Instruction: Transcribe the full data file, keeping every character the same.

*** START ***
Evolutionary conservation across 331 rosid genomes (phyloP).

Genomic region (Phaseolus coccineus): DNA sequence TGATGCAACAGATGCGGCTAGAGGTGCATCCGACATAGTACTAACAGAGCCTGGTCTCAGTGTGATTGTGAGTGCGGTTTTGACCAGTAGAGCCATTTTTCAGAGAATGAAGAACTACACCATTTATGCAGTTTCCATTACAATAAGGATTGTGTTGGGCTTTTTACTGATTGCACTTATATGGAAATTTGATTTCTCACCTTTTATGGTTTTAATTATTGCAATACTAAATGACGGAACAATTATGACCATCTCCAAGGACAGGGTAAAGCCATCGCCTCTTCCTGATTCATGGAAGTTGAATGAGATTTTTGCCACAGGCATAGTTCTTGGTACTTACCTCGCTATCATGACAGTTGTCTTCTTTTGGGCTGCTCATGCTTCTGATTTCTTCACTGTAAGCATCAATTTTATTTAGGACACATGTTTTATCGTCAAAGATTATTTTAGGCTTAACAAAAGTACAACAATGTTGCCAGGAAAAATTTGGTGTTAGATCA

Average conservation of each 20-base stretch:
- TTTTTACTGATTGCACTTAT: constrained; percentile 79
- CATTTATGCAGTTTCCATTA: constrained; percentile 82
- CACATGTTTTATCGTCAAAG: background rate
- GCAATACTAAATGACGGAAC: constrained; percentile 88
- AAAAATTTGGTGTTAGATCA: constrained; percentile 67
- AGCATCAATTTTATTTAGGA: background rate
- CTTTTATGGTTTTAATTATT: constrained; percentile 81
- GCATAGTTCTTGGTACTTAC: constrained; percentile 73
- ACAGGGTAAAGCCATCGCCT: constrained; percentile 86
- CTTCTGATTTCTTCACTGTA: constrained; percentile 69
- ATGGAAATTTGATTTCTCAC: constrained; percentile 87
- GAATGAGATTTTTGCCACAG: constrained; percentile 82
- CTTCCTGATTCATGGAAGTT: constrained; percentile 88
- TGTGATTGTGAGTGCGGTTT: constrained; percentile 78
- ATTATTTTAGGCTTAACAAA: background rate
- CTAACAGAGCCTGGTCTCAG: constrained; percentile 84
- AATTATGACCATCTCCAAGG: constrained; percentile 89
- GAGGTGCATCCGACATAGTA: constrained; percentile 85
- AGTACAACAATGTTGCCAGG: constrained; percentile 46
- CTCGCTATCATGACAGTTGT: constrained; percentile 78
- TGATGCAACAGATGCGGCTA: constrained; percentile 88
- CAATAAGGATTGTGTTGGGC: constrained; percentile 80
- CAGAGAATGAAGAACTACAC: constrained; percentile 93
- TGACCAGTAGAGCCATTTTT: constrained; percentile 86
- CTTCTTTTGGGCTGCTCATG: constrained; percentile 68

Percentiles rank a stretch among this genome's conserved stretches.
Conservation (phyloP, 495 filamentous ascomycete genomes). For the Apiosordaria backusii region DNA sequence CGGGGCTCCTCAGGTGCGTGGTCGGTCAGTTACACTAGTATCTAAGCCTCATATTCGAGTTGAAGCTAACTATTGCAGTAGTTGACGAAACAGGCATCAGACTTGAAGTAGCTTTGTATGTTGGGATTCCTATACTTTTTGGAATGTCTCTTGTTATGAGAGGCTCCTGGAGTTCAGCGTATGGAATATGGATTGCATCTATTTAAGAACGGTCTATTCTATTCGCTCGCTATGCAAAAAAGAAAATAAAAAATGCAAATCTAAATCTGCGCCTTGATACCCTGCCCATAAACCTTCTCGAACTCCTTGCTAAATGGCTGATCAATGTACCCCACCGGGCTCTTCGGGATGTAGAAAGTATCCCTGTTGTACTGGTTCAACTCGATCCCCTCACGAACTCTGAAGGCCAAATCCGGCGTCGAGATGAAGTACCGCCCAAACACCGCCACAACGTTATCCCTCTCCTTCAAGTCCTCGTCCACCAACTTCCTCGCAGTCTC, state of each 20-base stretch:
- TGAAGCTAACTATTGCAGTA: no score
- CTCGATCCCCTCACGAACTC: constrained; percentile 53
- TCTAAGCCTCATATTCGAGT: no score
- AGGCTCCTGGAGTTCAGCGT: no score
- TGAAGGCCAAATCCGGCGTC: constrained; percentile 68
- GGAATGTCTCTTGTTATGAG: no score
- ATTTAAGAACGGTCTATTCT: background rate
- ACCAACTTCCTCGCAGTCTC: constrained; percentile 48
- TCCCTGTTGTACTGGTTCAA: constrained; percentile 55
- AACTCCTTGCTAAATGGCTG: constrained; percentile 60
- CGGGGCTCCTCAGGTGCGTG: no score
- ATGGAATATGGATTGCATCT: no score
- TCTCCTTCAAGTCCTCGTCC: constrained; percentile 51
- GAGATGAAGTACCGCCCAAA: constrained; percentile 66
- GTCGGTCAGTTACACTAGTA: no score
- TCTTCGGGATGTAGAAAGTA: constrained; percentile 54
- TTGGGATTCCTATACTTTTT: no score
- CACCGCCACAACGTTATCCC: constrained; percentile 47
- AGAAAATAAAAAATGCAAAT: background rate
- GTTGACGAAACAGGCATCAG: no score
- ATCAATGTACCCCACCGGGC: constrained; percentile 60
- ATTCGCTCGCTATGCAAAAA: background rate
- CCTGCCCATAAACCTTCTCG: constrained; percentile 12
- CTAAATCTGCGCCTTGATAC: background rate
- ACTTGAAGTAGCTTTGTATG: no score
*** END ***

Evolutionary conservation across 331 rosid genomes (phyloP).

Genomic region (Phaseolus coccineus): DNA sequence TGATGCAACAGATGCGGCTAGAGGTGCATCCGACATAGTACTAACAGAGCCTGGTCTCAGTGTGATTGTGAGTGCGGTTTTGACCAGTAGAGCCATTTTTCAGAGAATGAAGAACTACACCATTTATGCAGTTTCCATTACAATAAGGATTGTGTTGGGCTTTTTACTGATTGCACTTATATGGAAATTTGATTTCTCACCTTTTATGGTTTTAATTATTGCAATACTAAATGACGGAACAATTATGACCATCTCCAAGGACAGGGTAAAGCCATCGCCTCTTCCTGATTCATGGAAGTTGAATGAGATTTTTGCCACAGGCATAGTTCTTGGTACTTACCTCGCTATCATGACAGTTGTCTTCTTTTGGGCTGCTCATGCTTCTGATTTCTTCACTGTAAGCATCAATTTTATTTAGGACACATGTTTTATCGTCAAAGATTATTTTAGGCTTAACAAAAGTACAACAATGTTGCCAGGAAAAATTTGGTGTTAGATCA

Average conservation of each 20-base stretch:
- TTTTTACTGATTGCACTTAT: constrained; percentile 79
- CATTTATGCAGTTTCCATTA: constrained; percentile 82
- CACATGTTTTATCGTCAAAG: background rate
- GCAATACTAAATGACGGAAC: constrained; percentile 88
- AAAAATTTGGTGTTAGATCA: constrained; percentile 67
- AGCATCAATTTTATTTAGGA: background rate
- CTTTTATGGTTTTAATTATT: constrained; percentile 81
- GCATAGTTCTTGGTACTTAC: constrained; percentile 73
- ACAGGGTAAAGCCATCGCCT: constrained; percentile 86
- CTTCTGATTTCTTCACTGTA: constrained; percentile 69
- ATGGAAATTTGATTTCTCAC: constrained; percentile 87
- GAATGAGATTTTTGCCACAG: constrained; percentile 82
- CTTCCTGATTCATGGAAGTT: constrained; percentile 88
- TGTGATTGTGAGTGCGGTTT: constrained; percentile 78
- ATTATTTTAGGCTTAACAAA: background rate
- CTAACAGAGCCTGGTCTCAG: constrained; percentile 84
- AATTATGACCATCTCCAAGG: constrained; percentile 89
- GAGGTGCATCCGACATAGTA: constrained; percentile 85
- AGTACAACAATGTTGCCAGG: constrained; percentile 46
- CTCGCTATCATGACAGTTGT: constrained; percentile 78
- TGATGCAACAGATGCGGCTA: constrained; percentile 88
- CAATAAGGATTGTGTTGGGC: constrained; percentile 80
- CAGAGAATGAAGAACTACAC: constrained; percentile 93
- TGACCAGTAGAGCCATTTTT: constrained; percentile 86
- CTTCTTTTGGGCTGCTCATG: constrained; percentile 68

Percentiles rank a stretch among this genome's conserved stretches.
Conservation (phyloP, 495 filamentous ascomycete genomes). For the Apiosordaria backusii region DNA sequence CGGGGCTCCTCAGGTGCGTGGTCGGTCAGTTACACTAGTATCTAAGCCTCATATTCGAGTTGAAGCTAACTATTGCAGTAGTTGACGAAACAGGCATCAGACTTGAAGTAGCTTTGTATGTTGGGATTCCTATACTTTTTGGAATGTCTCTTGTTATGAGAGGCTCCTGGAGTTCAGCGTATGGAATATGGATTGCATCTATTTAAGAACGGTCTATTCTATTCGCTCGCTATGCAAAAAAGAAAATAAAAAATGCAAATCTAAATCTGCGCCTTGATACCCTGCCCATAAACCTTCTCGAACTCCTTGCTAAATGGCTGATCAATGTACCCCACCGGGCTCTTCGGGATGTAGAAAGTATCCCTGTTGTACTGGTTCAACTCGATCCCCTCACGAACTCTGAAGGCCAAATCCGGCGTCGAGATGAAGTACCGCCCAAACACCGCCACAACGTTATCCCTCTCCTTCAAGTCCTCGTCCACCAACTTCCTCGCAGTCTC, state of each 20-base stretch:
- TGAAGCTAACTATTGCAGTA: no score
- CTCGATCCCCTCACGAACTC: constrained; percentile 53
- TCTAAGCCTCATATTCGAGT: no score
- AGGCTCCTGGAGTTCAGCGT: no score
- TGAAGGCCAAATCCGGCGTC: constrained; percentile 68
- GGAATGTCTCTTGTTATGAG: no score
- ATTTAAGAACGGTCTATTCT: background rate
- ACCAACTTCCTCGCAGTCTC: constrained; percentile 48
- TCCCTGTTGTACTGGTTCAA: constrained; percentile 55
- AACTCCTTGCTAAATGGCTG: constrained; percentile 60
- CGGGGCTCCTCAGGTGCGTG: no score
- ATGGAATATGGATTGCATCT: no score
- TCTCCTTCAAGTCCTCGTCC: constrained; percentile 51
- GAGATGAAGTACCGCCCAAA: constrained; percentile 66
- GTCGGTCAGTTACACTAGTA: no score
- TCTTCGGGATGTAGAAAGTA: constrained; percentile 54
- TTGGGATTCCTATACTTTTT: no score
- CACCGCCACAACGTTATCCC: constrained; percentile 47
- AGAAAATAAAAAATGCAAAT: background rate
- GTTGACGAAACAGGCATCAG: no score
- ATCAATGTACCCCACCGGGC: constrained; percentile 60
- ATTCGCTCGCTATGCAAAAA: background rate
- CCTGCCCATAAACCTTCTCG: constrained; percentile 12
- CTAAATCTGCGCCTTGATAC: background rate
- ACTTGAAGTAGCTTTGTATG: no score